When Steve Jobs announced the MacBook Air a couple of years ago, I thought it was an incredibly sleek device that incorporated some great ideas about the coming age of cloud computing. Though the specs for the device weren't up to today's standards (they change so fast!), my main takeaway was that the MacBook Air was a great computer, but was just a few years before its time.
Just today, CNET's Erica Ogg wrote that someone familiar with Apple's plans says we're going to see a slimmed-down, cheaper MacBook Air at next Wednesday's Apple event. Erica goes on to talk about possible specs and pricing, wondering where a new MacBook Air will fit in Apple's laptop lineup.
My question to readers is, what would you be willing to pay for a slimmer (and probably more powerful) MacBook Air? Certainly you'll still likely be able to get a Windows laptop that's cheaper, but considering current prices for Apple computers, what is a fair price for a sleeker, more cloud-based Mac laptop?
Let's make it a contest. Here's my guess for the actual price of the Macbook Air that might be announced on Wednesday: $999. Give me your best guess in the comments and on Wednesday we can come back to see who's closest. Winner gets bragging rights!
This week's apps include a ringtone creator that uses MP3s from your library and an exciting puzzle game for wannabe train conductors.
Ringtone Maker Pro (99 cents) lets you make ringtones with clips from your MP3 library, but it's not anywhere near as simple as it should be. To be fair, the developer made Ringtone Maker Pro to work within the confines of how ringtones work on the iPhone and iTunes, so while the process is not ideal, it does the job and adds a few extras.
The interface is fairly intuitive when picking your songs. You simply touch a button, select a song from your library, and Ringtone Maker Pro gives you options for how you want to edit the clip. You can use a slider to set start and end points for your clip so you don't have to worry about tracks that are slow to get going. You have options to add fade-in and -out effects and there are also silly effects you can add, like pitch shifting and changing the playback speed. A number of presets are included, which show up as cartoony icons in the interface, that will do things like make the vocalist in your track sound like a chipmunk or give a female vocalist a low voice, for example. You also have the option to manually adjust pitch and track speed, often with funny results.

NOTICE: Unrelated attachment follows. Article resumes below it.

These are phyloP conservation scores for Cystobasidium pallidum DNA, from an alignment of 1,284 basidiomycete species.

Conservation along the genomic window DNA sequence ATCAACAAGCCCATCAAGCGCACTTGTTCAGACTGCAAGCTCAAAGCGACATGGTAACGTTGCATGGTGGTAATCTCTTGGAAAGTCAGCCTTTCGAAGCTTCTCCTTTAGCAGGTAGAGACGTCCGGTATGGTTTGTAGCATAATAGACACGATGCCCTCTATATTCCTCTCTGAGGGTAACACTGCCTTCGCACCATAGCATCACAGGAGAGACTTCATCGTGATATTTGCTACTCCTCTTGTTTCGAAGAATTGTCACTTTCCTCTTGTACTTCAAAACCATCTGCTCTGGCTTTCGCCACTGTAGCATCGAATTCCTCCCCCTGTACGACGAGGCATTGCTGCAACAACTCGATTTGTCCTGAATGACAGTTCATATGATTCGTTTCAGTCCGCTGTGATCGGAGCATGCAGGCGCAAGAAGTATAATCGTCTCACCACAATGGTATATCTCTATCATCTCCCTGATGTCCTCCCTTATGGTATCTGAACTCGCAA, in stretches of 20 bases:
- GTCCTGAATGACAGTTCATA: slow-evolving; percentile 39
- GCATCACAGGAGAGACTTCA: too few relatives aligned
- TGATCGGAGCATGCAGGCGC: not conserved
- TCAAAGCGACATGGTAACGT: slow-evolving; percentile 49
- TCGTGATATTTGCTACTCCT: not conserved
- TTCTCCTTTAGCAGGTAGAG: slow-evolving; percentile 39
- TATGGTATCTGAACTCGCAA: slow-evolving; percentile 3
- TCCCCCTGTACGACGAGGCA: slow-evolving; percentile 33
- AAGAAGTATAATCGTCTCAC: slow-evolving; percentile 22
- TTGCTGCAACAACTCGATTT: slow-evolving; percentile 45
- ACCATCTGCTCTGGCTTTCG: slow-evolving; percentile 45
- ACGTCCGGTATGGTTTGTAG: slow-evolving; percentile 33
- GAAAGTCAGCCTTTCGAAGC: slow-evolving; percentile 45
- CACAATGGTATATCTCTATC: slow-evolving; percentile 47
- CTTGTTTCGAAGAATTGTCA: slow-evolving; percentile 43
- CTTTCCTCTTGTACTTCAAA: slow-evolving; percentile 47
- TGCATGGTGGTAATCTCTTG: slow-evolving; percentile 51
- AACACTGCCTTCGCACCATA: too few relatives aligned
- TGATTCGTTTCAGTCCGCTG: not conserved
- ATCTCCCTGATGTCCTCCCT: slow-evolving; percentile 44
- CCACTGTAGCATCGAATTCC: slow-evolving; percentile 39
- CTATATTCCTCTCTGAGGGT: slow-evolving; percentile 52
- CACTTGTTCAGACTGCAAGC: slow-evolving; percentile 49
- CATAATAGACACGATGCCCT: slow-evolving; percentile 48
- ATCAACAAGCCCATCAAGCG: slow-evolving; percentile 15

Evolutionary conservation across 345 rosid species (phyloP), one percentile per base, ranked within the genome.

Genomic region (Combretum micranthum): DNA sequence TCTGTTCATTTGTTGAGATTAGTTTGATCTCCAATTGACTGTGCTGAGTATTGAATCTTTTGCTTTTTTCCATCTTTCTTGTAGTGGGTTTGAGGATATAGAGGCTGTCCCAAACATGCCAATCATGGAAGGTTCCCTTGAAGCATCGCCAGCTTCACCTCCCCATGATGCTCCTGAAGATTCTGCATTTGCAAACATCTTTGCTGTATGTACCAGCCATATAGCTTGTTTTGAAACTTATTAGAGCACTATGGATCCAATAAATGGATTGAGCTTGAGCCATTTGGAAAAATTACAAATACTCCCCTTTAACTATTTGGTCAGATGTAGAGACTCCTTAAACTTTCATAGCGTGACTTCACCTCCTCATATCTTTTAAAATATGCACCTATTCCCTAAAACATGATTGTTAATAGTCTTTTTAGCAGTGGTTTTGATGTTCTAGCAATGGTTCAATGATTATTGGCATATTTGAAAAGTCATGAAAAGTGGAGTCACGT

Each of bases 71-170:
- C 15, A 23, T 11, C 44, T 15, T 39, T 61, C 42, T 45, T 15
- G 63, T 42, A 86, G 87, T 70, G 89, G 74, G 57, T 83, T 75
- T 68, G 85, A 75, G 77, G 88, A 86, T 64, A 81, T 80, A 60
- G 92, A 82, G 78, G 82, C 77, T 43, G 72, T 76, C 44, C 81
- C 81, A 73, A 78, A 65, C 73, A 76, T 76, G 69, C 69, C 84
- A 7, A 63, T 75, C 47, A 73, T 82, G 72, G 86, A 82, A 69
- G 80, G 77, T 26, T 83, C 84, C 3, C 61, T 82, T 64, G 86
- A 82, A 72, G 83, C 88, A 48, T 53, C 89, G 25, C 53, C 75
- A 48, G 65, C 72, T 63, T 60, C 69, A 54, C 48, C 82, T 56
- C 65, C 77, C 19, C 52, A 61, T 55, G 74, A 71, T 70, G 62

The only problem with Ringtone Maker Pro is the rather complex dance you'll need to do with iTunes and your iPhone to make your new ringtones work. You start by syncing your iPhone with iTunes, saving your created audio files to your desktop, then dragging them back into iTunes so they show up under custom ringtones. If this sounds confusing, that's because it is. Fortunately, Ringtone Maker Pro offers both a text and image help file, along with a short Youtube tutorial, to get you started.
Overall, in spite of the complicated process to get the ringtones onto your iPhone, Ringtone Maker Pro works as advertised and adds in some silly extras to boot. Anyone who doesn't mind putting in a little work will appreciate the ability to customize their ringtones.
Trainyard ($1.99) is a well-designed, though graphically simple, puzzle game in which you try to get trains from point A to point B by drawing tracks for them to travel on. The game starts off slow with very simple puzzles to help you get used to the controls. As you progress through the levels, new rules are added to make the challenges more difficult, but fortunately the game offers quick and clear tutorials before dropping you into the fray.
A typical level will have a starting point and an end point and your challenge is to draw a track between them before sending the train on its way. But later levels will have several starting and ending points or special rules that add to the challenge. In one level, you need to use color theory to combine two different-colored trains to match the color of the end point. Another level challenges you to create switcher tracks in order to distribute trains to multiple end points. The way the game gently introduces you to each new challenge is excellent and some levels will have you staring at the screen for minutes on end trying to figure out the best way to get your trains to their collective stations.
Trainyard is quickly becoming one of my favorite puzzle games on the iPhone, because it's so easy to pick up and play during those brief moments I'm waiting in line at the bank, or for the bus during my commute. Anyone who likes puzzle games will enjoy Trainyard's twist on an old game mechanic.
What's your favorite iPhone app? Is Ringtone Maker Pro too complicated or do you have a better app for the job? What do you think of Trainyard? Let me know in the comments!